Canucks finally home after epic 14-game road trip, longest in NHL history

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The Hockey News

The Hockey News

VANCOUVER, B.C. - There were days when Alex Burrows woke up wondering about more than just what city he was in.

"(It was also) which day it is, what time it is, where am I really," the Vancouver Canuck winger said.

The Canucks are home after 14 consecutive games on the road, the longest stretch in NHL history. They last faced an opponent in Vancouver on Jan. 27, and finally play their first home game in 44 days Saturday against the Ottawa Senators.

But compiling an 8-5-1 record that included several comebacks while the 2010 Olympic Winter Games took over GM Place made the marathon easier, Burrows said after Friday's practice.

"We've got confidence we can score goals and come back in any game," said Burrows, who scored seven times on the trip but found himself dropped to the second line.

That's because Mikael Samuelsson, who scored 10 goals in the 14 games and has a career-high 28, is now playing on the top trio with Daniel and Henrik Sedin.

The twins said Samuelsson, who played with them at the 2006 Olympics but was left off Sweden's 2010 team, is a good fit for them.

"It's fun now reading the Swedish papers ... for us who believe in him and think he should have been on the team," Daniel said.

Added Henrik, second in the scoring race and leading the NHL with 63 assists: "Mike wants to be involved and he wants the puck and that's good for us."

The Canucks' homecoming follows a journey which saw them visit nearly half the NHL's franchises in a trip that extended to balmy Florida from frigid Montreal.

While they were logging more than 20,000 kilometres through three time zones, their rink was set up as Canada Hockey Place and restored to GM Place when the Olympics ended.

Players talked of becoming closer before they left but coach Alain Vigneault wasn't sure that happened.

"You might become a little sick and tired of being with one another for that long," he said.

Vancouver left leading the Northwest Division and that's where they are today after the odyssey that was stretched to overtime and a 4-3 shootout loss to the Phoenix Coyotes in Wednesday's final game.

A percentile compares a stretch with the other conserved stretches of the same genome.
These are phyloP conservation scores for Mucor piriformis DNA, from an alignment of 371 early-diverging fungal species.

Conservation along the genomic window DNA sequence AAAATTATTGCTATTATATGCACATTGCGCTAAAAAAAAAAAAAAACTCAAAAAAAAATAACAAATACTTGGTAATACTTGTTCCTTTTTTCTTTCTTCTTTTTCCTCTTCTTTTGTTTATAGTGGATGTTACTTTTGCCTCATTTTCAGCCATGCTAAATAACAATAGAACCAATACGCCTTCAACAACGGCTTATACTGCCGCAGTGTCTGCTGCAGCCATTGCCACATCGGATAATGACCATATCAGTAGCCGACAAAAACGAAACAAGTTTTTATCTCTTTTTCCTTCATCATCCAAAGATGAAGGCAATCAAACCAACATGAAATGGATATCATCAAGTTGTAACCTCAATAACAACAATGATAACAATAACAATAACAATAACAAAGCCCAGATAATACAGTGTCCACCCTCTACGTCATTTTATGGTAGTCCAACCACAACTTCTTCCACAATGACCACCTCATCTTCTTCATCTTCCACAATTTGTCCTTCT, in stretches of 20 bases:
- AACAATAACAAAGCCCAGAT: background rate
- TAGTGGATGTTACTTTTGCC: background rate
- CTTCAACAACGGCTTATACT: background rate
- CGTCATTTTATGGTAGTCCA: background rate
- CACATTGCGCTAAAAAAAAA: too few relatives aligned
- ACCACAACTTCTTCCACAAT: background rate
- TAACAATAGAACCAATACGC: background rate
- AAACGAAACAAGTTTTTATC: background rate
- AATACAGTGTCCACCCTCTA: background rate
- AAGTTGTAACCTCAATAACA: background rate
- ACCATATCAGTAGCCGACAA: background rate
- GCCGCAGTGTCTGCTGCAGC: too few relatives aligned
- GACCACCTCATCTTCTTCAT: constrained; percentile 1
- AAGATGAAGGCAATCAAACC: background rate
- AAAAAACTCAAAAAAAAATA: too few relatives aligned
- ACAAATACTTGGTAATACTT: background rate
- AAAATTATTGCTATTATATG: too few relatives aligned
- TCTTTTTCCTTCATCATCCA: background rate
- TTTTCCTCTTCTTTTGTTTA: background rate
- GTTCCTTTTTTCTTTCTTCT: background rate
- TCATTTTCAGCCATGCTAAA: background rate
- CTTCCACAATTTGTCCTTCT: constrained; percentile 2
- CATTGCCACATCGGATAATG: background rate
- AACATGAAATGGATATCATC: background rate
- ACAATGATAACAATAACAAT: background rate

"Walking in here it doesn't seem like the same place," said centre Ryan Kesler, who helped the United States win a silver medal.

"You see all the Canuck stuff and during the Olympics there was none of that."

The Canucks were resilient away from home, coming back to win when trailing three times after 40 minutes in their last six games.

They also overhauled an 0-3 deficit to win 5-3 in Toronto on Jan. 30, their first away game.

Vancouver, which plays 10 of its next 15 games at home, leads the NHL with 10 comeback wins when trailing after two periods.

"That gives us confidence going into the playoffs," said Daniel Sedin.

"We showed a lot of character. It's a good feeling right now."

Vancouver was 4-4 in eight road games before the Olympic break and 4-1-1 in the six when the Games ended.

Kesler didn't mind going back on the road after the 3-2 overtime defeat to Canada in the gold medal game.

"It was a tough loss," said Kesler who had points in all but one of the 14 games. "It was good for me to just get out of the city and be with the guys."

The only Canuck with a familiar dressing room stall during the Olympics was Team Canada goalie Roberto Luongo.

"It looks really different from when I was here last," Luongo said.

"There was a lot of (Team Canada) red in here before. But it's great to be back and remember some of the good things that went on."

Luongo made sure Kesler saw his Olympic gold medal when the club was on the road.

Defenceman Kevin Bieksa, cleared to play after surgery to repair left ankle tendons severed by a skate cut Dec. 29, said the Vancouver dressing room has a different feel to it.

"You can just feel the winning attitude in here with Team Canada having our dressing room over the Olympics," Bieksa said. "It was a pretty special place for two weeks and we're hoping to make it a special place for us."

In addition to having new line combinations, the Canucks added defenceman Andrew Alberts in a trade deadline deal with Carolina.

Willie Mitchell, who normally plays against the opposition's top line, continues to struggle with post-concussion symptoms after being driven into the boards Jan. 16 by Evgeni Malkin of Pittsburgh.

Despite playing fewer games than the clubs ahead of them, the Canucks have the fourth-best home record in the Western Conference with 47 points in 31 games at GM Place.

"We've had some success here as a team," Luongo said. "Hopefully we haven't forgot what it's like to play here."

NOTES: The Canucks lost 3-1 to the Senators on Feb 4 ... they now play five home games in eight nights ... Calgary visits Sunday ... Vancouver now has the 10th best road record in the NHL.



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